SPECIAL REPORT: Ontario on course for a greener future

Posted: 7 October 2009

Author: John Rowley

Canada does not have a brilliant reputation in the fight against climate change. Prime Minister Stephen Harper is on record as a climate sceptic before he came to power. And only last month, Joseph Hansen, a scientist famous for blowing the whistle on the climate problem, said there were few countries that have done more to undermine international efforts to fight climate change in recent years, than Canada. Yet, as I discovered on a visit to Ontario, this vast province, often referred to as the economic engine of the country, is seriously committed to phasing out all coal-fired electricity generation within five years and to becoming North America's leading green jurisdiction.

The inspiration for this ambitious plan comes, it seems, from the province's premier, Dalton McGuinty, the 54-year-old leader of the Liberal Party that swept to power in the 2003 landslide election, and the first political leader in Canada's history to have a biology degree (as well as a law one). McGuinty campaigned for the environment in parliament before becoming premier, and has since pursued a clear policy vision, based on the need to take climate change seriously - and to gain the economic and employment benefits for Ontario of developing a green economy.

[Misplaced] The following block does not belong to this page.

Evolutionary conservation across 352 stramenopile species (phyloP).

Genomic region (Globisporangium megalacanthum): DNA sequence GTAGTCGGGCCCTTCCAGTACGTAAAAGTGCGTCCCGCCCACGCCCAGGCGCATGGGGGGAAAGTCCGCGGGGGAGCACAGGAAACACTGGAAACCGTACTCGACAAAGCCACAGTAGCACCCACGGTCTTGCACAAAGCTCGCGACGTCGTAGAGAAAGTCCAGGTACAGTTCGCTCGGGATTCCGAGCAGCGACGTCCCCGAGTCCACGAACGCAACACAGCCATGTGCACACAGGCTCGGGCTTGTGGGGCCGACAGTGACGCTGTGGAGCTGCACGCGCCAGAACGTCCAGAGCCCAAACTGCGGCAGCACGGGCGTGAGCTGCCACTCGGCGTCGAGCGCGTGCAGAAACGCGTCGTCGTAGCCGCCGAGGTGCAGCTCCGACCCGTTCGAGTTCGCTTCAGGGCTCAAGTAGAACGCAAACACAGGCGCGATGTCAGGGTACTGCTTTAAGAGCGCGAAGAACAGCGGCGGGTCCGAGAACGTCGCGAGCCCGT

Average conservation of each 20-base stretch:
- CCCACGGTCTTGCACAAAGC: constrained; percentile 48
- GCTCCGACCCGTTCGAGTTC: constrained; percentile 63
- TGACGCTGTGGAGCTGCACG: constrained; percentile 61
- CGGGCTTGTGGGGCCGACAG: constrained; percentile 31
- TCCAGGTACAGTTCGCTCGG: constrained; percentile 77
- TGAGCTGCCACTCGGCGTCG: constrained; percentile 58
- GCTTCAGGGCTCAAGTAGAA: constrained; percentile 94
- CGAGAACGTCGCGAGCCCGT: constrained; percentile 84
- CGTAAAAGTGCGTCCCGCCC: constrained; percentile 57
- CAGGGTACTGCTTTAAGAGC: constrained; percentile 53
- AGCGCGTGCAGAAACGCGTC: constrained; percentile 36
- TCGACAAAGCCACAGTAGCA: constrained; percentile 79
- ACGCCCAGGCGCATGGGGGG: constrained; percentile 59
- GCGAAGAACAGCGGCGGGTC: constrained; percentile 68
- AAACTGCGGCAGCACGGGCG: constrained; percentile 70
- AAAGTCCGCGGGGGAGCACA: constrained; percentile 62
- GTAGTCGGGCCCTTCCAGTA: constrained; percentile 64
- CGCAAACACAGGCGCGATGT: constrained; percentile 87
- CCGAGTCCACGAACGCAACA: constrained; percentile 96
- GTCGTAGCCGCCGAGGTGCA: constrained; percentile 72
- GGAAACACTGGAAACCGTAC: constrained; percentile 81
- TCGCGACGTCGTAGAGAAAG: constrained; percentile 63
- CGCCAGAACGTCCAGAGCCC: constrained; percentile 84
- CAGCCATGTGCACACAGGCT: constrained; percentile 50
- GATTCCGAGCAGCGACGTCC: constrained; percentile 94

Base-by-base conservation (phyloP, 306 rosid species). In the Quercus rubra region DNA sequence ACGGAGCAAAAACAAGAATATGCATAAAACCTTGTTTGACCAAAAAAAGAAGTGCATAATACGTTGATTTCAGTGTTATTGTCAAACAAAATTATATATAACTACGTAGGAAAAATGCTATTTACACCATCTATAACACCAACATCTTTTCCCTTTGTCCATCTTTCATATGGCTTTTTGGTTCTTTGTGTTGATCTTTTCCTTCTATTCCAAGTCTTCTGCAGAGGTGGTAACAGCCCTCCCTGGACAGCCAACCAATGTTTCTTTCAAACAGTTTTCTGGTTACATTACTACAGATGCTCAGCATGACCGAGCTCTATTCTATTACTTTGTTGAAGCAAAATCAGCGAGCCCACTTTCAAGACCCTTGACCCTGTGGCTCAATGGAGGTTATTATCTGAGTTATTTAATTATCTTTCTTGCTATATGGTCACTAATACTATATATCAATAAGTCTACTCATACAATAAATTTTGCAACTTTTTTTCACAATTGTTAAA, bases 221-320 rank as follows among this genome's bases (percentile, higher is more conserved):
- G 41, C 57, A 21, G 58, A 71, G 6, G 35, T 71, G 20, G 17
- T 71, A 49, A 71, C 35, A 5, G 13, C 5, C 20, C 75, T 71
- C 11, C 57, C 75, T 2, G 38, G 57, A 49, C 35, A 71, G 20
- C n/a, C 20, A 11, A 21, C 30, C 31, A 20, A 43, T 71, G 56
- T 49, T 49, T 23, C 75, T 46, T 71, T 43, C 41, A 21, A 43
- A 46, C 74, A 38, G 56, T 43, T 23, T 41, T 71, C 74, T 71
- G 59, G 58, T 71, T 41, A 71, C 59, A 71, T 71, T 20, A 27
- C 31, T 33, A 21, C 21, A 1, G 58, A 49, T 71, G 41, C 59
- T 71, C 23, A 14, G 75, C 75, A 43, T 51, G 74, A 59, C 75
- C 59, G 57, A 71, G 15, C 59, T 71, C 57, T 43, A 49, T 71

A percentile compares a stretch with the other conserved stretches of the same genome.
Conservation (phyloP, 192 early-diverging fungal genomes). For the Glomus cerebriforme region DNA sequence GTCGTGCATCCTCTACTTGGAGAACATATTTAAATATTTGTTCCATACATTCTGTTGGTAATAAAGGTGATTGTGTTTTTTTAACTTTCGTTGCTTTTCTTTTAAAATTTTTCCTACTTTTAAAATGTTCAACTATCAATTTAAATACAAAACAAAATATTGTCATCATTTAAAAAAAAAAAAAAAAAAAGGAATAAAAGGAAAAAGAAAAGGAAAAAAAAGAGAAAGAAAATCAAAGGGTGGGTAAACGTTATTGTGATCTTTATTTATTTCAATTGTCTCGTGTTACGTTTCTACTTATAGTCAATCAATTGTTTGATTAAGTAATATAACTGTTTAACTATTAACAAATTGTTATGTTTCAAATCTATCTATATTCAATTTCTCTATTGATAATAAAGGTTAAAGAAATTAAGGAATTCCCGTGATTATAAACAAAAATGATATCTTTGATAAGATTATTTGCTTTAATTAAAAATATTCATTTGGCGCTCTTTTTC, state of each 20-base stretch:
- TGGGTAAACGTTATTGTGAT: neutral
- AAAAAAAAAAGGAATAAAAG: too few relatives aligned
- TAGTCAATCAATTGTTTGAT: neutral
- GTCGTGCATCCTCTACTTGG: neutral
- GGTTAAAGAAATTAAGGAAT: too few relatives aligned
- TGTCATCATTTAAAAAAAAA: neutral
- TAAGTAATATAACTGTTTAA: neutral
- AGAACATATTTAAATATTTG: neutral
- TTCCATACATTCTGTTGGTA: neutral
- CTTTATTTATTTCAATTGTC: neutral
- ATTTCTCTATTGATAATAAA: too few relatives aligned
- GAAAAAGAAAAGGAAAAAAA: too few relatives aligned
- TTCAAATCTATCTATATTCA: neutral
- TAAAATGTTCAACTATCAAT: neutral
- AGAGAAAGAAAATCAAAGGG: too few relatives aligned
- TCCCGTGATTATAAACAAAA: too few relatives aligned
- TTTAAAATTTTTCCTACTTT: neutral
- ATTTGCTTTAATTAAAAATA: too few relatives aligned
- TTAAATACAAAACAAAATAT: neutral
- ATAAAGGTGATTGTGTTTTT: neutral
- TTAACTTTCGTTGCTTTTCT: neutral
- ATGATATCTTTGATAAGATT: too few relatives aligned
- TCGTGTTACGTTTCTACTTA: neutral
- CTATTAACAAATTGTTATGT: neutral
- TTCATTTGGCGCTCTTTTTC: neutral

Sandra Pupatello
Sandra Pupatello
Sandra Pupatello.
In this he has support from Sandra Pupatello, an energetic 47-year-old Minister who took over the enlarged portfolio of Economic Development and International Trade in June this year, having previously served in various ministerial posts. Talking to journalists in India, in September, she said that by 2014, coal - which now makes up 10 per cent of energy generation in Ontario - would be closed down completely by that date with hydro providing 30 per cent of electricity, renewables 20 per cent and nuclear energy 50 per cent. Ontario Power Generation has already announced that it will close four coal-fuelled power stations in 2010 - four years ahead of the target date.

Her Indian mission was part of a sustained effort to encourage inward investment from around the world in green and clean technology - and to export green technology once it has been developed on a commercial scale. The premier's 'clean tech mission' to India will follow later this year, taking with him business leaders from 30 Canadian companies.